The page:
#HTKGAF: Arshia Sattar talks about cities, their names and dharma | mumbai | Hindustan Times
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#HTKGAF: Arshia Sattar talks about cities, their names and dharma

A city is defined by its dharma, said writer, translator and teacher of classical Indian literature Arshia Sattar, while describing the three cities of the Ramayana — Ayodhya, Kishkinda and Lanka.

mumbai Updated: Feb 14, 2015 22:32 IST
HT Correspondent
Arshia-Sattar-delivered-the-Sharada-Dwivedi-commemorative-lecture-at-David-Sassoon-library-in-Mumbai-Satish-Bate-HT-photo
Arshia-Sattar-delivered-the-Sharada-Dwivedi-commemorative-lecture-at-David-Sassoon-library-in-Mumbai-Satish-Bate-HT-photo

A city is defined by its dharma, said writer, translator and teacher of classical Indian literature Arshia Sattar, while describing the three cities of the Ramayana — Ayodhya, Kishkinda and Lanka.

In Ayodhya, Lord Rama, the hero of the Ramayana, follows the dharma of the city when he banishes his wife Sita, whom he suspects of infidelity. In Kishkinda, he ignores his dharma as a member of the Kshatriya caste when he kills the asura king Vali in a surreptitious manner. Taking the idea about cities being defined by their dharma further, Sattar said, “A city is only as liberal as the freedom it gives to its daughters.” Sattar was delivering the third annual Sharada Dwivedi commemorative lecture, dedicated to the late city historian and writer, and organised on Saturday as part of the literature section the Hindustan Times Kala Ghoda Arts Festival.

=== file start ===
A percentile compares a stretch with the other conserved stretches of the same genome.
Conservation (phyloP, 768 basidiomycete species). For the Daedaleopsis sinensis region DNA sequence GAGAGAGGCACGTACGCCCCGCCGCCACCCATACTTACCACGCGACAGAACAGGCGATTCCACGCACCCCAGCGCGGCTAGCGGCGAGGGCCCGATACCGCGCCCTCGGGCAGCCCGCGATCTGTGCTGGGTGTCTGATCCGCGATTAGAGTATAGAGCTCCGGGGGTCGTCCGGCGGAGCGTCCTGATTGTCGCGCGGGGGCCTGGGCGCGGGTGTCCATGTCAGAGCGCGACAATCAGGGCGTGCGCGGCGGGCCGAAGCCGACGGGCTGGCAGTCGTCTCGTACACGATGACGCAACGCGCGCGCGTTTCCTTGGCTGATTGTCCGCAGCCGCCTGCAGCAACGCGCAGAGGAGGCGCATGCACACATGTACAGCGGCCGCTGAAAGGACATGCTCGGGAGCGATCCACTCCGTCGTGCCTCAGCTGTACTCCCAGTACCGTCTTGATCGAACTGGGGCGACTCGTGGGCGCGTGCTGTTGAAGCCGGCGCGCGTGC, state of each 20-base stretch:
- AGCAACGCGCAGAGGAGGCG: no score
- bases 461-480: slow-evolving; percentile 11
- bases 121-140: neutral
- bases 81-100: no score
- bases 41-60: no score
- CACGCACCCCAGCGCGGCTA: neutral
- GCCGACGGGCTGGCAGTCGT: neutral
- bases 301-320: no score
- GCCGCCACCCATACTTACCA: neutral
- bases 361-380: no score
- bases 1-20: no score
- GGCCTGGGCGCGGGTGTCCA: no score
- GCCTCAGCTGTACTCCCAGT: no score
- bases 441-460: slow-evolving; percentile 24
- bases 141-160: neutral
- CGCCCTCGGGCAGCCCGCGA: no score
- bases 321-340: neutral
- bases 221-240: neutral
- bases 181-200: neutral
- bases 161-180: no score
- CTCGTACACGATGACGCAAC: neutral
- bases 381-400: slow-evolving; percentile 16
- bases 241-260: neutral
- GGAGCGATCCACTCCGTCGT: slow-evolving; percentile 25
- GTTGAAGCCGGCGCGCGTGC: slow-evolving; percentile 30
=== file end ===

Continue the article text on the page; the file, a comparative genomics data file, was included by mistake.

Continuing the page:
Before she began her lecture, Sattar, who lives in Bangalore, said that speaking in Mumbai scared her because this was where she was born and went to college. “Right there,” she said, pointing to the imposing building across the garden from the David Sassoon Library, the venue of the lecture. “…in the shadow of Elphinstone College.”

Sattar used Valmiki’s Ramayana to describe the mythological cities. Ayodhya came alive through the descriptions of its people, rather than its buildings — virtuous, well-adorned and healthy. Ayodhya was defined by its restrained nature and virtuous people; Kishkinda, the city of monkeys and the fief of the brothers Vali and Sugriva, as sensuous, its streets redolent of sandalwood and toddy. Lanka, ruled by Ravana, was described through the eyes of Hanuman, who sees beautiful gateways, ramparts, wide roads and palaces with floors laid with crystal.

Renaming a city changes its nature, Sattar said, returning to Mumbai. “This is a city I grew up in. Along with the name, much of Bombay has changed.”